Mobile Phones

The dangers of distraction

Driving is a complex task. Anything that takes your mind or eyes off the road, or your hands off the wheel, not only compromises your safety, but that of everyone else on the road.

Make sure you know the rules about mobile phone use when driving and watch our animated video.

Mobile phone detection cameras operate across NSW targeting illegal phone use. The program includes both fixed and transportable trailer-mounted cameras. Along with regular enforcement operations by NSW Police, these cameras target illegal mobile phone use anywhere, anytime.

Being distracted increases your chances of having a crash. It slows down your reaction times and puts you in danger of failing to see hazards such as traffic lights, stop signs or other road users, including pedestrians and bicycle riders. Avoid the temptation of using your mobile phone illegally while driving:

  • Use a mobile phone cradle fitted in your vehicle
  • Get Bluetooth set up or installed in your vehicle
  • Get a passenger to answer your messages/calls
  • Put your phone on silent
  • Activate the ‘Do not disturb while driving’ function on your phone (e.g. Apple iOS or Android)
  • Tell others not to call or text you when you’re driving
  • Divert your calls to voicemail
  • Pull over when and where it’s safe and legal to do so

Get Your Hand Off It

Are you driving blind?

Research shows that being distracted when driving, such as by a mobile phone, increases the risk of a crash. Simply taking your eyes off the road for longer than two seconds, doubles the risk of a crash. At 60 km/h if you look at your phone while driving for just two seconds, you travel 33 metres blind. A short lapse of concentration can have lifelong consequences.

See how far you travel at different speeds when you take your eyes off the road for just two seconds:

Travel speedMetres travelled in 2 seconds
40 km/h22.22
50 km/h27.78
60 km/h33.33
80 km/h44.44
100 km/h55.56


Our Get your hand off it campaign has evolved to highlight the serious consequences of using your mobile phone illegally while driving, which could cost you or those you care about everything.

The campaign also encourages drivers to know the rules about mobile phone use.

Dangerous problem

Crash data from 2010 to 2014 showed there were 236 crashes where hand-held mobile phone use by drivers was identified as a contributing factor. This included seven fatal crashes and 116 injury crashes. These crash numbers are considered to be under-reported because of the difficulty of finding evidence of illegal mobile phone use at crash scenes. This suggests the size of the problem could be much greater.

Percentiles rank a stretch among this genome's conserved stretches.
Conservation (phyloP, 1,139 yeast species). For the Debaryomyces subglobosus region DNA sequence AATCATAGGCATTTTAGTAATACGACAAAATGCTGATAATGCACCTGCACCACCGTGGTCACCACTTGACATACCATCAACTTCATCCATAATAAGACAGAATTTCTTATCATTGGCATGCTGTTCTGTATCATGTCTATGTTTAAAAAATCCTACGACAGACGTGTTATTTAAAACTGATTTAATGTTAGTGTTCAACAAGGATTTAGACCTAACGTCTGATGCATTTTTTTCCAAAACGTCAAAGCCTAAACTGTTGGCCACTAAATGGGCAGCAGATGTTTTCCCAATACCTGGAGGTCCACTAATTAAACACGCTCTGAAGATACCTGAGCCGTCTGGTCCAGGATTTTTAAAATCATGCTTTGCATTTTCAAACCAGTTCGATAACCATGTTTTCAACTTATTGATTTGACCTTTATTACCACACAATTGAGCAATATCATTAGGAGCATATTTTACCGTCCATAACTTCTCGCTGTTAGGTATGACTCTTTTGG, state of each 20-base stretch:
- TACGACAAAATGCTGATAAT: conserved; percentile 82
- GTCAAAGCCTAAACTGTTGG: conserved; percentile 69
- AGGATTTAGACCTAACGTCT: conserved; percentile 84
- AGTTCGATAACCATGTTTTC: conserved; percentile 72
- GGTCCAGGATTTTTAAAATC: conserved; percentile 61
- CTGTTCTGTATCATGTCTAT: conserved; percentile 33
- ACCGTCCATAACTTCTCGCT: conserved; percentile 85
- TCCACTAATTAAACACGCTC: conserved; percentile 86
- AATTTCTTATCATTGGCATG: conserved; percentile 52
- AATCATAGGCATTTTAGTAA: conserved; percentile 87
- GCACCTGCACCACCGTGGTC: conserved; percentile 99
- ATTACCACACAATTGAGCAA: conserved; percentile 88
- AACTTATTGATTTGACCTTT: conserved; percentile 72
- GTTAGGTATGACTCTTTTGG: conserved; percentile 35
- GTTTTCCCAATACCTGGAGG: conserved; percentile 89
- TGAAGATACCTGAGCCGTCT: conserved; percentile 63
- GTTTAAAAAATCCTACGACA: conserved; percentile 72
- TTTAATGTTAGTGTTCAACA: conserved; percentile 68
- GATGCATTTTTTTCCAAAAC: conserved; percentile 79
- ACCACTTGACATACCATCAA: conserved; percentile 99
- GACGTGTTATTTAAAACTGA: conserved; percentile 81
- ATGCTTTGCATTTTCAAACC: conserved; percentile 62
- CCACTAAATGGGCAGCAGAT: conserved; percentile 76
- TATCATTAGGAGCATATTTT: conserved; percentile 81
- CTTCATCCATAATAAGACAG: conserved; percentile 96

From July 2014 to June 2015, more than 35,300 fines were issued to drivers in NSW for using hand-held mobile phones, showing the problem is still prevalent.

Main messages

  • It’s not worth it. Get your hand off it
  • At 60 km/h if you look at your phone while driving for just two seconds, you travel 33 metres blind

Speed limits

Slowing down saves lives

Speed is the biggest single danger on NSW roads, contributing to about 40 per cent of road fatalities each year. International and Australian research shows that even small reductions in vehicle speed can reduce the number of deaths and the severity of injuries caused by crashes. A small decrease in vehicle speed can make a big difference to your chances of survival.

If a car hits a pedestrian at 50 km/h the pedestrian is twice as likely to die than if the driver had been travelling at 40 km/h. For every extra kilometre per hour of speed:

  • The stopping distance increases
  • The time to react and avoid a crash decreases
  • The impact of a crash is more severe on the vehicle, driver, passengers and pedestrians
  • There is more likelihood of serious injury or death

Plan B

Don’t drink and drive

You need to plan ahead to get home safely after a night out – if you’ve been drinking, don’t drive.

Positive choices

The Plan B drink driving campaign began in August 2012. It is about making positive choices to get home safely after a night out, highlighting that driving is not an option. With practical options to avoid drink driving, Plan B takes a humorous and positive approach designed to engage the community about making alternative arrangements to get home after a night out. The campaign emphasises that police mobile random breath testing (RBT) operations can happen anytime, anywhere.

Drink driving behaviour

Drink driving is one of the biggest causes of death and injury on NSW roads. In 2011, there were 70 people killed and 1182 people injured in crashes involving drivers who were over the legal blood alcohol limit. Men make up 87 per cent of drink drivers involved in fatal crashes.

  • Plan ahead on how to get home after a night out
  • Some Plan B’s are smarter than others
  • What’s your Plan B?
  • Drink and drive, and you will face the consequences
  • RBT means you need a Plan B